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Starting a collection, launching an adventure

The first work of art I ever bought was a print by the graphic designer Patrick Nagel. Fans of the 1980s band Duran Duran would have immediately recognized the sleek lines, pastel colors and the model’s angular eyes, which looked a lot like those of the woman on the cover of the British band’s “Rio” album. Did the work go up in value? No. But that simple print set the tone for my future collecting habits (though I like to think I’ve become a bit savvier in my collecting tastes).

Twenty years later, I still have a fondness for works on paper and art with a strong visual sensibility. I am also still intrigued by other creative people and the art that inspires them.

In this day and age of greater access to information, global art fairs and online buying options, being an arts—or coin, space memorabilia or wine—enthusiast is more rewarding than ever. Yet, I still have to consider the two fundamental questions all collectors face:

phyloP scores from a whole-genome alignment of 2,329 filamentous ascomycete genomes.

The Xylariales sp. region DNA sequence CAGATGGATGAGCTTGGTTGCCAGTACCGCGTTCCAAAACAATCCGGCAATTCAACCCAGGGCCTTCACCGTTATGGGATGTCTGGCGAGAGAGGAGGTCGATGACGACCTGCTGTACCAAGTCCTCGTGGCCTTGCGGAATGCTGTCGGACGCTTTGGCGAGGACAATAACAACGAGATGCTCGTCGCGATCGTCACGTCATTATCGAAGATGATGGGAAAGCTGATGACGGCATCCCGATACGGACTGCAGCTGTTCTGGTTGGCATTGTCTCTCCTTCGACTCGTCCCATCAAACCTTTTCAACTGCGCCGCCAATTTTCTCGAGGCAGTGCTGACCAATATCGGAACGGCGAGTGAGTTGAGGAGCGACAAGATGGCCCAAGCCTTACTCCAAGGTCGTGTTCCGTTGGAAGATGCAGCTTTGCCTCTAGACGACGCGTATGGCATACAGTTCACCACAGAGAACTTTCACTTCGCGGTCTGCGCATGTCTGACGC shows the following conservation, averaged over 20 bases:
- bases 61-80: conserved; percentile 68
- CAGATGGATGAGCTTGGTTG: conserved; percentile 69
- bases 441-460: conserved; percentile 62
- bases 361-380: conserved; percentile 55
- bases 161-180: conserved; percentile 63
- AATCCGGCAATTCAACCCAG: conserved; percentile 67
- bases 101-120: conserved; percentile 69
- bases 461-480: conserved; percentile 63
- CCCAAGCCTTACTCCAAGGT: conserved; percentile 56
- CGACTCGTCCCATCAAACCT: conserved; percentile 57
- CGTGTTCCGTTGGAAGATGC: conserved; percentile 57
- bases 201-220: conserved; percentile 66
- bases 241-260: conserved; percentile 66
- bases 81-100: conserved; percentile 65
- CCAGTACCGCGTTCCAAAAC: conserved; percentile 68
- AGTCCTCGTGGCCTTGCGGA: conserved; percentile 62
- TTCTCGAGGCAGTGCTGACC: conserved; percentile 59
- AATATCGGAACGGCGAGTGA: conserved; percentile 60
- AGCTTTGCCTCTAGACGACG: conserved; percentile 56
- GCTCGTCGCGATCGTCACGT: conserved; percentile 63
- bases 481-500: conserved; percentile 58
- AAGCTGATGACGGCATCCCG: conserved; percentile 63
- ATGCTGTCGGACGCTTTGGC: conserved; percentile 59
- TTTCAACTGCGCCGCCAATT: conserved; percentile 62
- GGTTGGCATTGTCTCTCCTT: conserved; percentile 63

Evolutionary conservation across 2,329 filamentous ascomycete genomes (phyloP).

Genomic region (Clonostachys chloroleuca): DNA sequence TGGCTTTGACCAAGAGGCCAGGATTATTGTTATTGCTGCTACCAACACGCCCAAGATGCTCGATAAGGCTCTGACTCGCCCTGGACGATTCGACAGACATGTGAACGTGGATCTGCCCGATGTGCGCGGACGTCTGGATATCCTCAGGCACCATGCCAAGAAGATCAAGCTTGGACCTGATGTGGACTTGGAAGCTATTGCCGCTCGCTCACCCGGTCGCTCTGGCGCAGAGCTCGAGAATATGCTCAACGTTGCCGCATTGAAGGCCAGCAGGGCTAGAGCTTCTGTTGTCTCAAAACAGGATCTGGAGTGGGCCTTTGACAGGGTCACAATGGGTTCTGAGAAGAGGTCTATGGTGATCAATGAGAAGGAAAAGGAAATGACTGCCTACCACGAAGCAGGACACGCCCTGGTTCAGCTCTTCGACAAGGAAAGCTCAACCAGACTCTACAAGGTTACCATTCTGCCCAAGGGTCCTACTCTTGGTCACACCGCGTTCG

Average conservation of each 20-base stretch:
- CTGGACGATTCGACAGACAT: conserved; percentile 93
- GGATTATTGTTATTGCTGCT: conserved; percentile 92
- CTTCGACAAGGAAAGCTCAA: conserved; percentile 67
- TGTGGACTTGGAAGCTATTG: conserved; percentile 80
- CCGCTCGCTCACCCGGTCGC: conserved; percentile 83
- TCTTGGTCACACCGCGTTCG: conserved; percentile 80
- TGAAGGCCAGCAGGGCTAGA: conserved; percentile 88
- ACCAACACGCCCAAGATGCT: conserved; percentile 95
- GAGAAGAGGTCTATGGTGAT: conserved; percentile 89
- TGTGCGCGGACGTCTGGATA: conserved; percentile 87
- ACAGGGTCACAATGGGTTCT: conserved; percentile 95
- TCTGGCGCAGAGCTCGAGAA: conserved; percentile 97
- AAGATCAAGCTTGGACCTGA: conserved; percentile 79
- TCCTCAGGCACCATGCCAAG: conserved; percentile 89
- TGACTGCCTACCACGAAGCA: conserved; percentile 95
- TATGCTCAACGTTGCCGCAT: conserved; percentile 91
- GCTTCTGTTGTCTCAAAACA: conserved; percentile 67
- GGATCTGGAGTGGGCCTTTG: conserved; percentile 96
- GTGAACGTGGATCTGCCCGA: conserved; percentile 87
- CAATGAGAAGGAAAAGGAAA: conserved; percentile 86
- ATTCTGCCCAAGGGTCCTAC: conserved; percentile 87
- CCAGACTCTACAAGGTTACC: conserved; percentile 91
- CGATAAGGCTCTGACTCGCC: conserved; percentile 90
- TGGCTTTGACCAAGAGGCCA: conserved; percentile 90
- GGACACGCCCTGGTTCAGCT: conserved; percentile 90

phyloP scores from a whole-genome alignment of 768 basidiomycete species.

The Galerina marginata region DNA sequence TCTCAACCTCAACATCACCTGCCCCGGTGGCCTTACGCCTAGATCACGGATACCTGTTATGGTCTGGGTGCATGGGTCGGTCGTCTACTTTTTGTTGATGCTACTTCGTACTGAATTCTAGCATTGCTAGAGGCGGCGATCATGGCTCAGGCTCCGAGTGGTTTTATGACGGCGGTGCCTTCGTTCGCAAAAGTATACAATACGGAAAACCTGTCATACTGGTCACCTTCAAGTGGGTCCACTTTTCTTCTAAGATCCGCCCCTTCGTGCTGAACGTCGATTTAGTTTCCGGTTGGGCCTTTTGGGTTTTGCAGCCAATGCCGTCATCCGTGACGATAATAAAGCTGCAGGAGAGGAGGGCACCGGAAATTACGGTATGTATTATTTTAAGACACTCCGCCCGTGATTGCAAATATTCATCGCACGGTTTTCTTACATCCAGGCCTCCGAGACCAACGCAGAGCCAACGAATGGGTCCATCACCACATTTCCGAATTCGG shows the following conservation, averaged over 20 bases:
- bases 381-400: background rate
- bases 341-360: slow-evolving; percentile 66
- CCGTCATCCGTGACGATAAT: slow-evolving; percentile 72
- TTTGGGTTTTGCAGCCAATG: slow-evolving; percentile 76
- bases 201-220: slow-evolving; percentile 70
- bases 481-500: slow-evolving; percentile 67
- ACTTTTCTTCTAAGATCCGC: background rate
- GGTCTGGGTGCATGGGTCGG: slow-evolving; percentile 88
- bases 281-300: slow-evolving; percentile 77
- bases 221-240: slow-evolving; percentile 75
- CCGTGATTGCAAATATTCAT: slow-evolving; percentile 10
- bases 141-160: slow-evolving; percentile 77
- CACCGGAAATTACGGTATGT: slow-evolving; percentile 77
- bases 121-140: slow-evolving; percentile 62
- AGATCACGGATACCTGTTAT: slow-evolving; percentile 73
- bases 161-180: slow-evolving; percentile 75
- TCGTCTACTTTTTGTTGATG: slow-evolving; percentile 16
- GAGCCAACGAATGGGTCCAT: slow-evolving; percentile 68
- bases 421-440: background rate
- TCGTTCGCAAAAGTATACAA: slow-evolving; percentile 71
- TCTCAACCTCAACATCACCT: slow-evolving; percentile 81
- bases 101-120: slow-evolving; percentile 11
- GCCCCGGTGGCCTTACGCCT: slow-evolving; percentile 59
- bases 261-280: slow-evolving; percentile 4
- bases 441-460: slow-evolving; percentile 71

• What should I acquire?
• How will I live with it?

 

What should I acquire?

 

This is a question that we all answer uniquely, motivated by different tastes and intentions. Every collector begins with one piece, starting a journey of discovery and education that constantly evolves. My path took unexpected detours, with artistic epiphanies and unanticipated costs along the way. My years of collecting also brought many moments of “could have, should have, would have.” These always educated me, occasionally taught me hard lessons, and helped me decide to trust my intuition.